One response to evil I have lately come to appreciate as being particularly effective has been to argue that God is limited in creating morally perfect creatures outside himself. This approach, which I discuss here, is to basically say that apart from being unable to do some logically impossible things like make 2+2=5, God is limited by other logical limits. This is not to argue that God is logically limited in some ways, and is also limited in non-logical ways, because that would imply God is restricted from doing more than what is logically impossible. What I mean to say is, that if we understood reality and our own concepts better, we would know that just like making 2+2=5 is logically impossible, these other limitations on God are logically impossible in a similar way. It's just that due to our lack of understanding about logic and necessary concepts of God, or God's nature, or what-have-you, we don't immediately grasp why God cannot create perfect beings outside himself. But this limitation does exist.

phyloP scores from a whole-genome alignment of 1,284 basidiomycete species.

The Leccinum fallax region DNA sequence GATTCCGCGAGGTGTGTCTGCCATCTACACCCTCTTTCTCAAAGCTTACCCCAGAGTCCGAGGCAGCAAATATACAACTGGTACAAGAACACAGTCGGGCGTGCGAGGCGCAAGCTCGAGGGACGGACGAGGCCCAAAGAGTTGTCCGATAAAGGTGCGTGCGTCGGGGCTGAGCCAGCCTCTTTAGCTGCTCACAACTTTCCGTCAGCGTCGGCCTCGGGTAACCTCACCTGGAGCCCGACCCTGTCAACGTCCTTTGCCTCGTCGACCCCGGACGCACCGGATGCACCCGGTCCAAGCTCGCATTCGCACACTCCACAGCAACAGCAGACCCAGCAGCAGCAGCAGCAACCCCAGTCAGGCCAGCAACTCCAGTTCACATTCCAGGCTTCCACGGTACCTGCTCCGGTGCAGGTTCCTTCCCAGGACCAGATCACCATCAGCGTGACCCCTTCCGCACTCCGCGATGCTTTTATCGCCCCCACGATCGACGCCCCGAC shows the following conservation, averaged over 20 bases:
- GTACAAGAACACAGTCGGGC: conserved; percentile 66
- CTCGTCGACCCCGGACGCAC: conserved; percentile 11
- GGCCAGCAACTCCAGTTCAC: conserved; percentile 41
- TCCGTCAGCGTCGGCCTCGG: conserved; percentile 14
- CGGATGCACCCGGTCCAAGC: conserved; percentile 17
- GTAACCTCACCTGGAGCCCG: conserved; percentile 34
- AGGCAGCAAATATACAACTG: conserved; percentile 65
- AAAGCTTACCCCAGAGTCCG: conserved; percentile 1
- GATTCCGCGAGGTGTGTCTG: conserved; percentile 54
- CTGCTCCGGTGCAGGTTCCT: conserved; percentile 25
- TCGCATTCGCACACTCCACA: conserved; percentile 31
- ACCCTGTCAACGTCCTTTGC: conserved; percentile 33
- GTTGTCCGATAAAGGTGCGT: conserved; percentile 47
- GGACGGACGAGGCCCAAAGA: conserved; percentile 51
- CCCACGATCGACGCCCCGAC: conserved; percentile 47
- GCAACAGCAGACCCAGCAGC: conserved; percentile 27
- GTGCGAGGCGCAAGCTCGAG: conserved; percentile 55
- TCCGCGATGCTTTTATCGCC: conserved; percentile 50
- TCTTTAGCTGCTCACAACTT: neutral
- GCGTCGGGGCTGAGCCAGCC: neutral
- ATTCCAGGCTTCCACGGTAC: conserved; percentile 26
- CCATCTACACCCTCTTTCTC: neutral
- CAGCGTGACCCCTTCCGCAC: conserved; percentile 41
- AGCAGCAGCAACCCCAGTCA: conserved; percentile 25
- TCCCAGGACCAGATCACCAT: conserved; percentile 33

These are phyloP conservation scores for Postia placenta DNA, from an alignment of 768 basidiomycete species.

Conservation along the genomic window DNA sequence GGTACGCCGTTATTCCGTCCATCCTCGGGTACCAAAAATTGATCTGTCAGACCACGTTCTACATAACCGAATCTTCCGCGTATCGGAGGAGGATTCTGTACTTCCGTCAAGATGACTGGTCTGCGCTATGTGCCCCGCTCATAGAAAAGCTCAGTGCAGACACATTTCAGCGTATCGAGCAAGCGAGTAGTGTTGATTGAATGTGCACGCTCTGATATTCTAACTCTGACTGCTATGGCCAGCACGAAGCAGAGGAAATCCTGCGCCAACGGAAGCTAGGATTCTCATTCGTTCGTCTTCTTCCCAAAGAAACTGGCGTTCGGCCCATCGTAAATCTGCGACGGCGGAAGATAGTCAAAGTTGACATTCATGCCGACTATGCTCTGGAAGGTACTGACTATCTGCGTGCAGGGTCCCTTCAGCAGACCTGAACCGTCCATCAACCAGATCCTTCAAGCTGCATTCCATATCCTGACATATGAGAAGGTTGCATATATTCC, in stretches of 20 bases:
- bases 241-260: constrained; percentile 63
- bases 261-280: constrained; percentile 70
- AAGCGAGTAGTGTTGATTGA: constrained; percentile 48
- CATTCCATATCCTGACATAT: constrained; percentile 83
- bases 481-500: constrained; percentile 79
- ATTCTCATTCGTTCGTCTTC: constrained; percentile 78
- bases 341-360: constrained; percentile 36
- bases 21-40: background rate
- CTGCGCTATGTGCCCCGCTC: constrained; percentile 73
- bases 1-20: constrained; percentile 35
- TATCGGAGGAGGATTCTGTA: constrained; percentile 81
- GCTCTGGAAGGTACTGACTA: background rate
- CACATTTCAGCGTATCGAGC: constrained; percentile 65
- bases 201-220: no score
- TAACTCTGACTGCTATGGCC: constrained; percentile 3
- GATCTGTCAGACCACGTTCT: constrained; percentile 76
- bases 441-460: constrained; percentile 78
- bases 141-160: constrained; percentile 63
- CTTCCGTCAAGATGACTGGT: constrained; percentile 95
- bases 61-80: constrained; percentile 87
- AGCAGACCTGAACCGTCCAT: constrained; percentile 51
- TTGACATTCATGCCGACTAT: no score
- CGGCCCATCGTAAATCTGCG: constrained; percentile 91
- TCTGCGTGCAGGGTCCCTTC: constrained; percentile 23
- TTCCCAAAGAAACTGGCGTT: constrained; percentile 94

Now, I have no evidence from the Bible that God cannot create perfect characters outside himself, but why not if it doesn't undermine Christianity to say this, or any Christian doctrine, and also is possible from our perspective? What I am doing is limiting God more than others have limited him, but unlike some others, like process theologians, my limitations actually don't interfere with Christian theology. So it doesn't hurt my faith to believe that God cannot create perfect characters outside himself, as long as we can be perfected in the future by receiving the Holy Spirit, which connects us to God. It also is possibly true since we don't know that much about God except in a very intuitive and Biblical sense and for all we know these strange logical limits do exist. I mainly take this route because it is possible and helps explain why a lot of evil exists.